New courthouse approved
Published 9:41 am Tuesday, November 3, 2009
WINTON – Hertford County’s Board of Commissioners stand in unwavering support of building a new courthouse.
In their regularly scheduled meeting here Monday morning, the board voted 5-0 in favor of Commissioner’s Curtis Freeman’s motion to instruct County Manager Loria Williams to launch the process of identifying funding sources that will support the construction of the Hertford County Judicial Center.
Of the three options presented by Pete Cayado of Ware Bonsall Architects to the commissioners at their Oct. 20 meeting, the board chose option 2B. That $7.9 million package is the most expensive of the three options, but it does address all facets of county’s judicial needs, including bringing the District Attorney’s office and all of Hertford County Probation and Parole under one roof.
As they begin their deliberations on the three options, board chairman Howard Hunter III moved quickly to squash option #1 – that of renovating the current courthouse at a cost of $3.37 million.
“I agree with the chairman on this,” offered vice-chairman Johnny Ray Farmer. “We do not need to try and fix something that’s not fixable. I say let’s go with option 2B. I like the way that option looks beyond what we have today.”
“Let’s do this the right way from the start,” Freeman suggested.
“We need to move progressively on this,” Commissioner William “Bill” Mitchell stated. “(Construction) prices will not get any better than they are right now. Option 2B is our best choice.”
Farmer then inquired of Williams as to her ideas of how this can be funded.
Through the use of a color-coded spreadsheet, Williams pointed out Hertford County’s current debt service payments, which total $350,876 this fiscal year. Those payments cover general obligation bonds for improvements at Roanoke-Chowan Community College and installment purchase payments on the renovation of the EMS facility, Sheriff’s Office vehicles and ambulance and various other county vehicles. Those payments consume nearly three cents of the county’s current 91-cent tax rate.
While the vehicle payments end in 2012/13, Williams reminded the board there is always a constant need for new equipment each year.
“Even though some of that debt is retired from year-to-year, we always replace it because there is always a need for vehicles,” Williams noted.
Williams went on to say that even though county’s debt load is not even one percent of its total assessed value, Hertford does have an aging physical plant, including the courthouse.
In regards to the courthouse options, Williams, stating these figures were…“my best assumptions at the current time,” said renovating the facility would add $237,000 to the county’s annual debt service; option 2A will cost $420,945 during the first year of repayment; and option 2B lists a first-year payment of $532,807.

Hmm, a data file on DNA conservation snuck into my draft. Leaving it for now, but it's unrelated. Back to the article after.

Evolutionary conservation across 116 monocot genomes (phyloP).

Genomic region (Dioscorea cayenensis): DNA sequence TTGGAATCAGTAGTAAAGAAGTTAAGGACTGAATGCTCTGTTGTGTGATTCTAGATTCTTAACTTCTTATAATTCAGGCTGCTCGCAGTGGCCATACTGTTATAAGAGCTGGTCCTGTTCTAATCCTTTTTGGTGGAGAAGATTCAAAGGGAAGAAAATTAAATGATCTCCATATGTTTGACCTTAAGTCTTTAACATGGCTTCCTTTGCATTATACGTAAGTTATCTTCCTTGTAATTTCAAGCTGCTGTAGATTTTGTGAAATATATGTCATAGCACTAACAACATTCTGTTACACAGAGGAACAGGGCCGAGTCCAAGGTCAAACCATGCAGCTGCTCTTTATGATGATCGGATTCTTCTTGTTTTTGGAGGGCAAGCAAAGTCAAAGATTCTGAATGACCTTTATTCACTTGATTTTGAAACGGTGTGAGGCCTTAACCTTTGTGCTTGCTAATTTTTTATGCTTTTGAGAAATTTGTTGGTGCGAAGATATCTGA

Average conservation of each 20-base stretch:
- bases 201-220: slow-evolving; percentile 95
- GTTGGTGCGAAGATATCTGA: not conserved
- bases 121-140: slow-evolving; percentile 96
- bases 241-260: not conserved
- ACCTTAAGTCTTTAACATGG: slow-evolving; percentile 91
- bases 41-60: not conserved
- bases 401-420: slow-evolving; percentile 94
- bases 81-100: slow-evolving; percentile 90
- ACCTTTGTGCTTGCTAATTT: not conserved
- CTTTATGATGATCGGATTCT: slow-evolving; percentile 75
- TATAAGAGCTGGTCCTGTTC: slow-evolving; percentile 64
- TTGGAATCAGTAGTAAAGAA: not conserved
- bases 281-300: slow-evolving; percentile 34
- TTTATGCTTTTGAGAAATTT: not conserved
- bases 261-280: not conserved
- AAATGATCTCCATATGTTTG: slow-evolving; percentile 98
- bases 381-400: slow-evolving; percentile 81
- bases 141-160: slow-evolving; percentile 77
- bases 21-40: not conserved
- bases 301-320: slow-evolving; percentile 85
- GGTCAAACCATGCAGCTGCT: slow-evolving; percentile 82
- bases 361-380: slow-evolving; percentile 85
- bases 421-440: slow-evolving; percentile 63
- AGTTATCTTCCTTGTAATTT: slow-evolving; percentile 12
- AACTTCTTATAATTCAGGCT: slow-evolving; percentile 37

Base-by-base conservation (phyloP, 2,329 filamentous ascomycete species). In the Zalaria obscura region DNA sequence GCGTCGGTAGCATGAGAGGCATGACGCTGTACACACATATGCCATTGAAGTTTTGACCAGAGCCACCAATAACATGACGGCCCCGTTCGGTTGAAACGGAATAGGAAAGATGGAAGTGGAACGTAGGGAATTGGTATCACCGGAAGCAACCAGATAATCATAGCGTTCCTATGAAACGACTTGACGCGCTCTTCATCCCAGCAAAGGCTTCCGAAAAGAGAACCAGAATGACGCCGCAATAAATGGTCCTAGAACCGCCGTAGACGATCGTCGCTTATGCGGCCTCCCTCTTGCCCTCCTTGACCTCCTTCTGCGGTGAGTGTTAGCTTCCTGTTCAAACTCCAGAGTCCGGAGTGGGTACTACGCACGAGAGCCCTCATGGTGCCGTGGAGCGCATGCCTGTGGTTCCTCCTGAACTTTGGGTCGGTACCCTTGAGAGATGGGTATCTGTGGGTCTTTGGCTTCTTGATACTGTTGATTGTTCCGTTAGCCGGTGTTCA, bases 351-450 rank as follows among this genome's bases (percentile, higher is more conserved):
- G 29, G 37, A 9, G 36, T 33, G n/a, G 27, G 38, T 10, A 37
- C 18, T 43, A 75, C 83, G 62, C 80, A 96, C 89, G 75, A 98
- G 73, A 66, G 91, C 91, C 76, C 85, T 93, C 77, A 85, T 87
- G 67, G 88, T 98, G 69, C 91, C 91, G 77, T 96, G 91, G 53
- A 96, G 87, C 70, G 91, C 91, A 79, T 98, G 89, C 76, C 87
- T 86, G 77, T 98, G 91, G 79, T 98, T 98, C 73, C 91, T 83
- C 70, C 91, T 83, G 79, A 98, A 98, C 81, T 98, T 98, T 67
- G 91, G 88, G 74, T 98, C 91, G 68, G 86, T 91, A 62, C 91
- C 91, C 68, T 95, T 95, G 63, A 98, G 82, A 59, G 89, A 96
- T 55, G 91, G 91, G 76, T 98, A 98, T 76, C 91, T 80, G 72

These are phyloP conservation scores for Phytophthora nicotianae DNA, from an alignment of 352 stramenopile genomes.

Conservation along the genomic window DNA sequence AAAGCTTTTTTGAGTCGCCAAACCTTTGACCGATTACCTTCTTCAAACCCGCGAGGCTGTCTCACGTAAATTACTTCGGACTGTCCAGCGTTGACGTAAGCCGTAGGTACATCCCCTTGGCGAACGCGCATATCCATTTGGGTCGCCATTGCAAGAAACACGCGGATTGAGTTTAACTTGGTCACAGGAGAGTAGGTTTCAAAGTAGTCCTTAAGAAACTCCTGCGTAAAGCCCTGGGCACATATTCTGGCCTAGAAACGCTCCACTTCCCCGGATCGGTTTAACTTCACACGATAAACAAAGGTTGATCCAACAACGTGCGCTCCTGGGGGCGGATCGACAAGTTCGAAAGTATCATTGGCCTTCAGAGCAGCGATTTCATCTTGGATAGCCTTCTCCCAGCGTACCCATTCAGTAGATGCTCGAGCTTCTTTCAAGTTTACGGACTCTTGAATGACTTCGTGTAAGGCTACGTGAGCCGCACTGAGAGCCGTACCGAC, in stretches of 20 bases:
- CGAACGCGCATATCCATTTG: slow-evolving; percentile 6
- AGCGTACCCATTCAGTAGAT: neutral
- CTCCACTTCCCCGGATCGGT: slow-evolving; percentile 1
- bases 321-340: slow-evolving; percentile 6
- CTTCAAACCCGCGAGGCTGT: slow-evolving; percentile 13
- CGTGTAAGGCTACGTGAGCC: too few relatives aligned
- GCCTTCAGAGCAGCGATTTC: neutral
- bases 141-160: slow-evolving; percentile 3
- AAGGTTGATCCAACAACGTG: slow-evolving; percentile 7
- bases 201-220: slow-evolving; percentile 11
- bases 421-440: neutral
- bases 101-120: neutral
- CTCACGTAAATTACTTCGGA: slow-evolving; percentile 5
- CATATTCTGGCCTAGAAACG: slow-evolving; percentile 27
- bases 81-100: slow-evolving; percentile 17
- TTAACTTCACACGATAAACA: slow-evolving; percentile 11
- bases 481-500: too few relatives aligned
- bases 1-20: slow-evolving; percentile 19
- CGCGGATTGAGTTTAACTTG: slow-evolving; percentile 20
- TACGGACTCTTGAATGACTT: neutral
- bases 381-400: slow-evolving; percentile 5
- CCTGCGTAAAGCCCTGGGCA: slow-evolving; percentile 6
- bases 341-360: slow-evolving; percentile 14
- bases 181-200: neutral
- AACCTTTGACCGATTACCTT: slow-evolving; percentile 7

“If we start now, we’re looking at an 18-24 month (construction) project,” she said. “Every year we don’t decide to build will force the construction costs to rise as well as our debt service payments. These numbers I just gave you will not look this good the further out we go.”
Williams also reminded the board about the impact on Hertford County coffers in the wake of the new state budget. Those impacts include Child Support Enforcement ($161,000 annually), diversion of corporate income taxes from the school ADM Fund for two years ($300,000), loss of Beer and Wine Tax ($65,000), loss of $18 per inmate per day housed in the Hertford County Jail, loss of rental income for certain Probation and Parole officers ($12,000), the “hold harmless” clause to cities/towns for the loss of the ½ cent sales tax ($120,000) and a huge hit in interest income earned annually by the county (down to $25,000 from $300,000).
On the plus side, Williams reminded the commissioners of their annual commitment to improve the quality of life for Hertford County citizens. In that regard, the county invests nearly $6 million annually into public education (the second highest amount in the region); $5.15 million for public safety and $6.55 million for human services.
Returning to the issue of funding a new judicial center, Williams stressed that adding a ¼-cent sales tax in the county would basically cover the annual payments on the facility.
“Everybody benefits because everybody pays,” she said referencing the tax that has been twice defeated during previous countywide referendums. “Non-residents pay sales tax too, lessening the burden on property owners and elderly homeowners living on fixed incomes.”
Williams said one penny of property tax generates $120,000 annually. Adding one-quarter of one-cent to the existing sales tax has the potential to add $500,000 annually to the county’s coffers.
When asked about the possibility of grants, Williams said there was “very little brick-and-mortar money” available. She said the USDA has loans for such projects, as do banking institutions.
The board instructed Williams to “shop around” for the best interest rate on a loan and to report those findings at their next scheduled meeting on Nov. 16.
Option 2B calls for the construction of a two-story judicial center located across the street from the current courthouse (in a parking lot owned by the county). It will provide space for the existing offices in the courthouse plus added space for the District Attorney’s Office and for Probation and Parole.